September 14, 2018

Glastonbury ID ‘phisher’ gets 2 yrs.

A Nigerian national whose role in an online "phishing'' scheme fraudulently exposed personal and financial information about hundreds of school workers inside and outside Connecticut will spend more than 2 years in prison, prosecutors say.

Daniel Adekunle Ojo, 34, last residing in Durham, N.C., was sentenced to 32 months at his sentencing Thursday in New Haven federal court and ordered to repay the Internal Revenue Service nearly $37,000 for fraudulent refunds he collected from the scheme, the Connecticut U.S. Attorney's Office said.

Ojo pleaded guilty June 21 to one count of conspiracy to commit wire fraud and one count of aggravated identity theft.

Authorities say Ojo's conviction stems from an ongoing probe by special agents from the FBI's cybercrime squad in New Haven and the IRS into phishing episodes also involving the Groton Public Schools, and Minnesota's Bloomington Independent School District.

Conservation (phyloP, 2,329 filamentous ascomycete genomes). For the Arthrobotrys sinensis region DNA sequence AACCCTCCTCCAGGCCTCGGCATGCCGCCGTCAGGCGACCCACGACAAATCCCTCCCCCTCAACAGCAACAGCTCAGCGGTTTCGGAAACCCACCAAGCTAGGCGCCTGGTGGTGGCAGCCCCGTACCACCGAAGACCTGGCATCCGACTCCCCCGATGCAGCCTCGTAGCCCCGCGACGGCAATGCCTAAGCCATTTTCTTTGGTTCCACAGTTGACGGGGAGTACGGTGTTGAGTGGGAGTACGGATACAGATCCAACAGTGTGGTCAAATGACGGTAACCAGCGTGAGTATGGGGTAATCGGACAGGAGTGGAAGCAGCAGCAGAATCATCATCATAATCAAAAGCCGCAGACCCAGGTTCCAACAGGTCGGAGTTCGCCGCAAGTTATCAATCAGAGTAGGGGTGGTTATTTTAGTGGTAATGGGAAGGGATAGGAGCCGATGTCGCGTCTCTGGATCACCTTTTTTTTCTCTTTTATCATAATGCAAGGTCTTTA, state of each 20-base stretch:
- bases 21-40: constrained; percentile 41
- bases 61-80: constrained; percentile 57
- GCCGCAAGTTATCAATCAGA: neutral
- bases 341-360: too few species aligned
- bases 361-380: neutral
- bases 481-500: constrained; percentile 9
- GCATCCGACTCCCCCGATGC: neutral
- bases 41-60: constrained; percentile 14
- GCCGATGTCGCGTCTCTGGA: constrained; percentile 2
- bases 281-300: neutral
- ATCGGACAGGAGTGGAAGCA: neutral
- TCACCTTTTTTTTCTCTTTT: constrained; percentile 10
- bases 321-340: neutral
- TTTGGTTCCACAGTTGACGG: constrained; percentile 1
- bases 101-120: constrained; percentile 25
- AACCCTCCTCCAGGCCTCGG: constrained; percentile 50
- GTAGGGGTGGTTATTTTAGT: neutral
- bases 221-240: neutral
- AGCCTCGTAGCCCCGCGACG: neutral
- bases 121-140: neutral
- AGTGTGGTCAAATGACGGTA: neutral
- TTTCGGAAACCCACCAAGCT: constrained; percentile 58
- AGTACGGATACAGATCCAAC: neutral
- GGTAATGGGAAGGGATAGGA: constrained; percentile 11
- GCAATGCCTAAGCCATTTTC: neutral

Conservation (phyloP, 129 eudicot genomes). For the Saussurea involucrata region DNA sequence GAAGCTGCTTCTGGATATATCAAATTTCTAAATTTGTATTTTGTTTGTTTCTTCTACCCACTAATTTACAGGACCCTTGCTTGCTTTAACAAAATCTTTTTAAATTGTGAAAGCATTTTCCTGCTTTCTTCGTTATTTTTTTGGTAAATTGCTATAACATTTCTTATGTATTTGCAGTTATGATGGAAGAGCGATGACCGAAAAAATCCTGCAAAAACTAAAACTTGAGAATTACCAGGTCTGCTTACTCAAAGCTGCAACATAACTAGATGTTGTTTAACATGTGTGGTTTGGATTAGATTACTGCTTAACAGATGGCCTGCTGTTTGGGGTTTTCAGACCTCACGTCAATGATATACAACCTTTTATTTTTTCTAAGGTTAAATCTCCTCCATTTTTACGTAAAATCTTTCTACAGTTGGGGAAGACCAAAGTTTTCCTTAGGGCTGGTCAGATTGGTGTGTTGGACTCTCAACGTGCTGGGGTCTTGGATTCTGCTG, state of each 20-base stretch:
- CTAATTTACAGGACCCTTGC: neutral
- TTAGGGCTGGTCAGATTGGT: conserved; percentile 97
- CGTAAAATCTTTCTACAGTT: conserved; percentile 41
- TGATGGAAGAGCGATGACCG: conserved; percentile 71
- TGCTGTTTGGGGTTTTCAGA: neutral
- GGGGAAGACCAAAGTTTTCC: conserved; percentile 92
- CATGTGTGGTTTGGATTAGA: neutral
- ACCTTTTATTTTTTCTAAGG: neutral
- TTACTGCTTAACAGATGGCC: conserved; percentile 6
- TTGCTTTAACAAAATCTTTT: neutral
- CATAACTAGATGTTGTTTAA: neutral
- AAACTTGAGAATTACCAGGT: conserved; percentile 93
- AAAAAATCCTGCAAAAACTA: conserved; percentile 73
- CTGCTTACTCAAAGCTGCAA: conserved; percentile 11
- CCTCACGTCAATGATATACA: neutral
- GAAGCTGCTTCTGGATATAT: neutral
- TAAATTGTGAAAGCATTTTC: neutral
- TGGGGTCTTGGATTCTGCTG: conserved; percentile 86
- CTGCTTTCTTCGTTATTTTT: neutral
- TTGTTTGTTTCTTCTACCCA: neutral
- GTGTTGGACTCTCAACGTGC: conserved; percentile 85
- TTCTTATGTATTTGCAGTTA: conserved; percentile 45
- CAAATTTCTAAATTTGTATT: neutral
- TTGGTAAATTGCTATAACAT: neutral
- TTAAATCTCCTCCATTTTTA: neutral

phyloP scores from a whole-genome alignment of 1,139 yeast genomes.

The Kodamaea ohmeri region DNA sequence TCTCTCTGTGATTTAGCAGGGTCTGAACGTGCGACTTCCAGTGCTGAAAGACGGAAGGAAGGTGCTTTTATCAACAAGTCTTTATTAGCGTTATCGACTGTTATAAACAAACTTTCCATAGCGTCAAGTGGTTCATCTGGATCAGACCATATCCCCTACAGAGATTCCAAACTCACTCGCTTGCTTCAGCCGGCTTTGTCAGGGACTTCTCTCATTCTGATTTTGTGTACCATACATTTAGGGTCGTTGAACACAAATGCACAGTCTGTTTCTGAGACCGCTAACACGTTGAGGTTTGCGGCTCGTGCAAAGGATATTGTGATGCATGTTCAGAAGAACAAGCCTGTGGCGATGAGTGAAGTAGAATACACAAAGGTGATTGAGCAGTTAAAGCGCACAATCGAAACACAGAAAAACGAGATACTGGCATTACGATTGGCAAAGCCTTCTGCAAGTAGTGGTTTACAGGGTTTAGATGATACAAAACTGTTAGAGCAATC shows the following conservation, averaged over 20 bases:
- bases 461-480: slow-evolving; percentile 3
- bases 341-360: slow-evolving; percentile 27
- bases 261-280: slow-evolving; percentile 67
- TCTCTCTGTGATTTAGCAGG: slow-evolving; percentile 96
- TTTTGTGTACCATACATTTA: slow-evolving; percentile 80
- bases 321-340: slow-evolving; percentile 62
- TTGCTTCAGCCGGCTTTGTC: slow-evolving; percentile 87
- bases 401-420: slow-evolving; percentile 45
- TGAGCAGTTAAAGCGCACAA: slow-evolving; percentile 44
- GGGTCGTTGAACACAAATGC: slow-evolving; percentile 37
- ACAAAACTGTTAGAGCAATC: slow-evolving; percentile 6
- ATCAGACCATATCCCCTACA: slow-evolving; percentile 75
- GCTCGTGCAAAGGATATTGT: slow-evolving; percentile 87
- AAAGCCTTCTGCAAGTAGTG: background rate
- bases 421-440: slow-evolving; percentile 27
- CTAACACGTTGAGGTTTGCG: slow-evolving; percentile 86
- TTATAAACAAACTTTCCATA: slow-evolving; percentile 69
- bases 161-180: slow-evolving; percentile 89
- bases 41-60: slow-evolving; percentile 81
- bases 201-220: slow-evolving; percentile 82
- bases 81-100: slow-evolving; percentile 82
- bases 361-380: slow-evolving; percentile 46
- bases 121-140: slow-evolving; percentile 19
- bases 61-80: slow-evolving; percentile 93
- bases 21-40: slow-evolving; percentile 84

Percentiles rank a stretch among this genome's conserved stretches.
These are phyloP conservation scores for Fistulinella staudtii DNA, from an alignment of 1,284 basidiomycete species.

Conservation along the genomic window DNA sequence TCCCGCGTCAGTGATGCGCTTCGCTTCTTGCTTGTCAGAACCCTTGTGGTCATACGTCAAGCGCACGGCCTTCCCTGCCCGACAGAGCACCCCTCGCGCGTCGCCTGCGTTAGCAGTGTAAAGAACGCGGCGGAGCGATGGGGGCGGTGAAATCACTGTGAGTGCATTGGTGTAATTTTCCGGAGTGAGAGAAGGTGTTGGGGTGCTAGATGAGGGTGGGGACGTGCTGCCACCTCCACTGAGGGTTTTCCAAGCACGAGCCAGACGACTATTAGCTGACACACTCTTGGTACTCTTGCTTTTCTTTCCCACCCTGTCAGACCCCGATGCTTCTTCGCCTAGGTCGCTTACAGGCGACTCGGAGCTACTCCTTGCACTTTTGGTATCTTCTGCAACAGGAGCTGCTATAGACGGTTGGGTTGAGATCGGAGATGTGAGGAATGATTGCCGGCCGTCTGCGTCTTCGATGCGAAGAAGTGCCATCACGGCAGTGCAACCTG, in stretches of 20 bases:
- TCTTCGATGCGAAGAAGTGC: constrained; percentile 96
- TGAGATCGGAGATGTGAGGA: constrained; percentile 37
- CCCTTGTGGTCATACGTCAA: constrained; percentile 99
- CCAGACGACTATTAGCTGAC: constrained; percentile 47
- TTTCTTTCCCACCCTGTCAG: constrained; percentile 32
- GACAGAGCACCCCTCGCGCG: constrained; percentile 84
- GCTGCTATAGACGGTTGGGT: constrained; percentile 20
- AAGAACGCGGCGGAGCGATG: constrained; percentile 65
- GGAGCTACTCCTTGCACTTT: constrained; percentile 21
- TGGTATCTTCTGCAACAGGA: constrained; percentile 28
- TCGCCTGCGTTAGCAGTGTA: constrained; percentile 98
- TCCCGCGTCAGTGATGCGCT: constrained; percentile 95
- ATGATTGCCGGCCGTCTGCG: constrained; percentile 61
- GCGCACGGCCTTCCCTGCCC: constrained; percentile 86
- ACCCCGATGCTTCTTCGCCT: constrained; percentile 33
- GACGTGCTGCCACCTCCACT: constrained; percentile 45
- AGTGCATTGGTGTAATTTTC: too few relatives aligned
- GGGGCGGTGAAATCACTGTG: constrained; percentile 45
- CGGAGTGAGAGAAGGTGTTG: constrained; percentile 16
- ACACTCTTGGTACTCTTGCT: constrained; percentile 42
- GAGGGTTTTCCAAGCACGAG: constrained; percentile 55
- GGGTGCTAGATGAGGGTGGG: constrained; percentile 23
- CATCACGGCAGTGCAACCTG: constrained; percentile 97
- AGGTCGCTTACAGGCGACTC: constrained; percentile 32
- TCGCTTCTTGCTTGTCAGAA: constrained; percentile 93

According to investigators and court files, Ojo controlled several online accounts used in Feb. 2017 to request W-2 information for about about 1,600 workers in the Glastonbury school system.

Subsequently, about 122 suspicious Form 1040s in the names of some of those Glastonbury victims were filed electronically with the IRS, claiming nearly $600,000 in tax refunds, authorities say. The IRS processed about six of the returns and deposited $36,926 into various bank accounts.

During the "phishing'' probe, investigators discovered that Ojo entered the U.S. on a visitor's visa in May 23, 2016, but failed to depart as scheduled on June 8, 2016.

That potentially opens the door to deportation proceedings, officials said.

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